Actually that would be your comment. Most the blockchain solutions are using lower levels of cryptography than many payment companies and sensitive services do now. Check the cryptography code. What's worse is that it is far more susceptible to endpoint hacks with little ability to reverse faulty transactions. Now if this were say money you were talking about it would be nice to have some insurance or backup in a case of an org or customers money lost in a hack. What the exchange hacks have shown is it can be surprisingly simple not only to hack and walk away with millions (that even some of the largest companies do not have full or even partial 1-1 cover), but also many exchanges and developers may cause wallets to lock out millions just because of a faulty update that was not simply tested off the live environment first. You would almost think the meltdown & spectre hacks would have alerted you to the fact that when there is only a single key used as protection then it is quite easy to capture it. Hence cold storage wallets and paper. You cannot "hack" paper, although you can burn, flood, wear, lose, & copy it. Even the hardwallets on remote devices are limited by the tech and still can equate to a single key being captured during a trade. All hackers need is a faster transaction to be approved as valid before yours, do you want to gamble they will have a better kit, mining & exchange access than you. Heck if you do not have multiple custom filter adblockers installed now set for all variations of mining code you likely have been used for cpu mining already.


So the bankers want to use blockchain to reduce "admin and double handling" they needn't worry as they will all be out of a job soon....


Of course the banks don't want an open cryptocurrency that is anonymous, convenient and limited in supply.


... pssssst ! .... hey you .... yes you !!!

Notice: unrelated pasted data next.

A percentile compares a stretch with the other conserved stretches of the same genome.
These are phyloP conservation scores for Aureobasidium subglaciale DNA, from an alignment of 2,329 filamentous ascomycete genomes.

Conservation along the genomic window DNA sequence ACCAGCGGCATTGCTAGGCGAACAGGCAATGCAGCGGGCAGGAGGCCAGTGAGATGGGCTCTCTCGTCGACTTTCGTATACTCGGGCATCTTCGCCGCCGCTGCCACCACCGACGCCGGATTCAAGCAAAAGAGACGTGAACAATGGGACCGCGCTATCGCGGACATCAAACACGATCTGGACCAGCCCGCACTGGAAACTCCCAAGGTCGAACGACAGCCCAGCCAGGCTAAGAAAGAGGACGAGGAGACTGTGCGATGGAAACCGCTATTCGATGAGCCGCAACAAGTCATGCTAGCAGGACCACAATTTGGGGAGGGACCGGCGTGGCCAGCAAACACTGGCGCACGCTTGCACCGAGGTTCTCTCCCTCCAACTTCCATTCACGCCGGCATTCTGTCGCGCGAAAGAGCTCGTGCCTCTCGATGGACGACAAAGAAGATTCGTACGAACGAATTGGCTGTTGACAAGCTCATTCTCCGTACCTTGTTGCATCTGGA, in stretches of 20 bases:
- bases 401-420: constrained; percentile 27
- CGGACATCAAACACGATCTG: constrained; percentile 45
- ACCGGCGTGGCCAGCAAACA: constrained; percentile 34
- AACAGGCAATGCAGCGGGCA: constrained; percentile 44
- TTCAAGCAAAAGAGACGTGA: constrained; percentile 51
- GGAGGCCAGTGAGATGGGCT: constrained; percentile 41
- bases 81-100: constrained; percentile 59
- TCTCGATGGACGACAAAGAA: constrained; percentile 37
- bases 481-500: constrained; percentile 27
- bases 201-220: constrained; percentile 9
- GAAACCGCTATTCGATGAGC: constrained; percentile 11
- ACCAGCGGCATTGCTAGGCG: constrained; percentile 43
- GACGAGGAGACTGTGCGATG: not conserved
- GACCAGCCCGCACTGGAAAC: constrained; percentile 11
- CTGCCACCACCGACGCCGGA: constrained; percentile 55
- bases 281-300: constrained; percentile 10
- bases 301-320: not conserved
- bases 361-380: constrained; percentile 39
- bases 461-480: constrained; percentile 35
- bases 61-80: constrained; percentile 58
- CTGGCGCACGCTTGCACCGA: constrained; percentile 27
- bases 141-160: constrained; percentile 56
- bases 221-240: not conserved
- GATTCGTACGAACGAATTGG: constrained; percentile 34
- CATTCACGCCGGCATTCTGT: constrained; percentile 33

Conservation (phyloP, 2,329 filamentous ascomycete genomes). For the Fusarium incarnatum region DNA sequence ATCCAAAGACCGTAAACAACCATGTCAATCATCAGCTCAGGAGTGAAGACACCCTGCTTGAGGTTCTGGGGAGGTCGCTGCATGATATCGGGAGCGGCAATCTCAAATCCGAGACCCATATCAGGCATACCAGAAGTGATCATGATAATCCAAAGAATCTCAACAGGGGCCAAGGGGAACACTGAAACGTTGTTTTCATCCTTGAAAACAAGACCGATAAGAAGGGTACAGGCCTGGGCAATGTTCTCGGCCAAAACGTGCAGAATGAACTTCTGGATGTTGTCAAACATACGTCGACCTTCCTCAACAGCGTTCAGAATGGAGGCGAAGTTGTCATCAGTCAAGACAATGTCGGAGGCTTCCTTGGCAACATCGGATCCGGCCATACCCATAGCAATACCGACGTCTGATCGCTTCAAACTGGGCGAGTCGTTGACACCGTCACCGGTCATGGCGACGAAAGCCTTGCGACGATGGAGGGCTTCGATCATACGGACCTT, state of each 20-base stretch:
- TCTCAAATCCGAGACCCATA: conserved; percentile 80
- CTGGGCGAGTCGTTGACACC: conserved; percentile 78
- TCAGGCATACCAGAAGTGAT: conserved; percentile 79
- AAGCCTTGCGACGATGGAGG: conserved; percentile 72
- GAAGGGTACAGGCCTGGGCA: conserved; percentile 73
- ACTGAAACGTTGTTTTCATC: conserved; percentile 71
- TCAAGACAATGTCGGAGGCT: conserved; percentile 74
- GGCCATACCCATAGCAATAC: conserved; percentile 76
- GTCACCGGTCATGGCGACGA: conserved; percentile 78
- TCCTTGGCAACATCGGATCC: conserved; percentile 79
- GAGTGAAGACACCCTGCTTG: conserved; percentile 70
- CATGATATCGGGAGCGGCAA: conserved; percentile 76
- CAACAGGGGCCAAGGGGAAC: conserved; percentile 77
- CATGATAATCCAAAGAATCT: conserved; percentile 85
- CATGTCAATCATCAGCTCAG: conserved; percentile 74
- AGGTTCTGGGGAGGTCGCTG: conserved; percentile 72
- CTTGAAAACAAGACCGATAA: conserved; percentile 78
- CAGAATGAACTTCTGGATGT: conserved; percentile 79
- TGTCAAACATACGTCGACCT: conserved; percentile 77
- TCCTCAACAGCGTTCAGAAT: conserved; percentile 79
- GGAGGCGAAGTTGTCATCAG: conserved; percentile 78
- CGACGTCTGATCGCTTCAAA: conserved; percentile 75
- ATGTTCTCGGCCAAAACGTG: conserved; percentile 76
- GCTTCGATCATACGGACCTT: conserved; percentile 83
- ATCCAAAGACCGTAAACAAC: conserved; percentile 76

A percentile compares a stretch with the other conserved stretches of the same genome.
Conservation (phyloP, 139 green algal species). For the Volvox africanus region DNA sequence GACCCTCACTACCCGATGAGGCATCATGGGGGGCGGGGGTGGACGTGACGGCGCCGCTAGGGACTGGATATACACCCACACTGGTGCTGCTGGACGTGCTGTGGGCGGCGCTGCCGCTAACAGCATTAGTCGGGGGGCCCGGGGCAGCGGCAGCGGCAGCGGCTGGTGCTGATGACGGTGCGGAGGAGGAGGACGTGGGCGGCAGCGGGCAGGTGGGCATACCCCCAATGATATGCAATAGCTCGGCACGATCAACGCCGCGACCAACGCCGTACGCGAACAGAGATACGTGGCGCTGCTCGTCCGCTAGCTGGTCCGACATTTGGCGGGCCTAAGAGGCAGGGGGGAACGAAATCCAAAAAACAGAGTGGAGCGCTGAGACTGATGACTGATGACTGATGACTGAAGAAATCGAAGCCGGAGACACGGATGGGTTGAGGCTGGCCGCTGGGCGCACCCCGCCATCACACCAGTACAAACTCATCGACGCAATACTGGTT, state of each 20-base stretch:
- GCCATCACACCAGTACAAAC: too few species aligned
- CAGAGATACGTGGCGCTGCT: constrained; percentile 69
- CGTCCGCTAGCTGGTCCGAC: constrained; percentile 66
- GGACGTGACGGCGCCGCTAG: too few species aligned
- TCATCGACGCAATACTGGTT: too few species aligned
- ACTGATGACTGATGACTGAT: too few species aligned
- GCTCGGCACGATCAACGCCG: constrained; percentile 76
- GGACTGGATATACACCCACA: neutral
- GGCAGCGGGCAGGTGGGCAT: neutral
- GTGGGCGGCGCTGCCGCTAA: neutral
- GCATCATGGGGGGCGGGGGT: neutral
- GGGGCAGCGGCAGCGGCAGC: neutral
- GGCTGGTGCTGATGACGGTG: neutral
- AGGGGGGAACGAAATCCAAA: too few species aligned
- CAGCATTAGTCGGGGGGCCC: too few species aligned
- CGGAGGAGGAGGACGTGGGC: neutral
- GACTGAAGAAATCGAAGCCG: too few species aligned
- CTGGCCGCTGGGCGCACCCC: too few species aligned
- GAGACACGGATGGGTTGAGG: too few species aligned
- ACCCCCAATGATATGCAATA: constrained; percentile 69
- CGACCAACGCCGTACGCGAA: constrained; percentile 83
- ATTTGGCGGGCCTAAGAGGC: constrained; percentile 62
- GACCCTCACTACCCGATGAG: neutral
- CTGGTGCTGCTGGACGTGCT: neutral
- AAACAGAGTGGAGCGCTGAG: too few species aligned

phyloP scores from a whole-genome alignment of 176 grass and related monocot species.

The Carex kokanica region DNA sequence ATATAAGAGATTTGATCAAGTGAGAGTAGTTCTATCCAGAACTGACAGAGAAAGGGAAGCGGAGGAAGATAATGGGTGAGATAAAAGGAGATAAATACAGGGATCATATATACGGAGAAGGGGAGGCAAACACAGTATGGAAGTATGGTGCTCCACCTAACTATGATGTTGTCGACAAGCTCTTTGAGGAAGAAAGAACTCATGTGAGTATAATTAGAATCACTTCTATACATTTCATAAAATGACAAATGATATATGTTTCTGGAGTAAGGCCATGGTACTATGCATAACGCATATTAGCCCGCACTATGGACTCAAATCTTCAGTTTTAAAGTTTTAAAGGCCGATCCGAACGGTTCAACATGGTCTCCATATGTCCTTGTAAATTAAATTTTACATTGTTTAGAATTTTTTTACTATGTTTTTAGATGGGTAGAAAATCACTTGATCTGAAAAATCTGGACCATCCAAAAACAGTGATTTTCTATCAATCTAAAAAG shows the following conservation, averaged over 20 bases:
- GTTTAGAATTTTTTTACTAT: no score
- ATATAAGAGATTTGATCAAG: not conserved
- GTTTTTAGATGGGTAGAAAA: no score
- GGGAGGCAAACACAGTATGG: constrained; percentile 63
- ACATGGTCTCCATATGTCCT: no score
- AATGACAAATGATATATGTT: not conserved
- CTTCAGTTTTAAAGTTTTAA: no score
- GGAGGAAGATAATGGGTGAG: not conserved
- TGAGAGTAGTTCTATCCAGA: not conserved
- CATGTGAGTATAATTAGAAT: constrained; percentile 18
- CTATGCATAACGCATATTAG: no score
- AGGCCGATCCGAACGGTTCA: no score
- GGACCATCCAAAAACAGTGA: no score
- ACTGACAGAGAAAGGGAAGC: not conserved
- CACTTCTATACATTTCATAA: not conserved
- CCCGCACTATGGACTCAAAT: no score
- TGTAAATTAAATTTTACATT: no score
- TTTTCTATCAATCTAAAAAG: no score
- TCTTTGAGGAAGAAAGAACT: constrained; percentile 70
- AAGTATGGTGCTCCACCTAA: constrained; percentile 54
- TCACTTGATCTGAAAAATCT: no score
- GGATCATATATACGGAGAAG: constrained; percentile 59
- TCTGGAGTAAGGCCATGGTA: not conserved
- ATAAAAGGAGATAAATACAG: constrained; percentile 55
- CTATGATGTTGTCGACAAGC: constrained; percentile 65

Wanna buy some limited release Gummybeariums ? ... for a measly $ Million I'll slip 100 into your Bilbo baggings .... 'cos I'm generous like that ...

... they come with a free set of Gingzhu steak knives !


limited as in you can enter a name into a forking website form and generate another 20mil of them. Or how about the loss due to dust. If you cannot trade in dust or basic payments then it has failed as a day to day currency and with the volatility it has failed as a store of value. It is for pure speculation, you cannot beat the HFA traders in the no hold barred fight in the wild west of the cryptocurrency market. You might as well admit the whales & exchanges milking billions off their customers are the real winners of the day. Banks at least have boundaries and regulations holding them to legal operations.


Why would I use a retail bank like ANZ when platforms like OzForex give me far better rates on forex? I can purchase the foreign exchange immediately. Not sure why Blockchain is such a big deal for most people.


It is a fashion, it is a massive speculation market that commercial investment turned into a bubble, it can be applied to a few complex decentralised transaction applications, (although that number is a parred back subset of the total due to blockchain tech constraints), and if you add it to your company name the stock price can jump magically. An opportunity for movie rental company to rise again as Blockchain Blockbuster.

Most users would not see any end difference in their services whether they are run on servers using a blockchain or a server pool with multiple database servers. In fact most users barely see beyond a graphical user interface. So for the end user the main focus is security, cost & time to market for new features, and how shiny that user interface can be. No customers really complain about which distro of Linux & what database their currency trading/payment company uses, so same old. On the backend though it is all about the secure transaction version control. So you can see all historical states. Many secure database server pools can do this with good engineering but with blockchain it is out of the box, no need to pay for good engineering. So that is a benefit to many companies. Management fail often however to think that out of the box is all they need so it is up to the engineers to shoehorn that square peg into a round hole.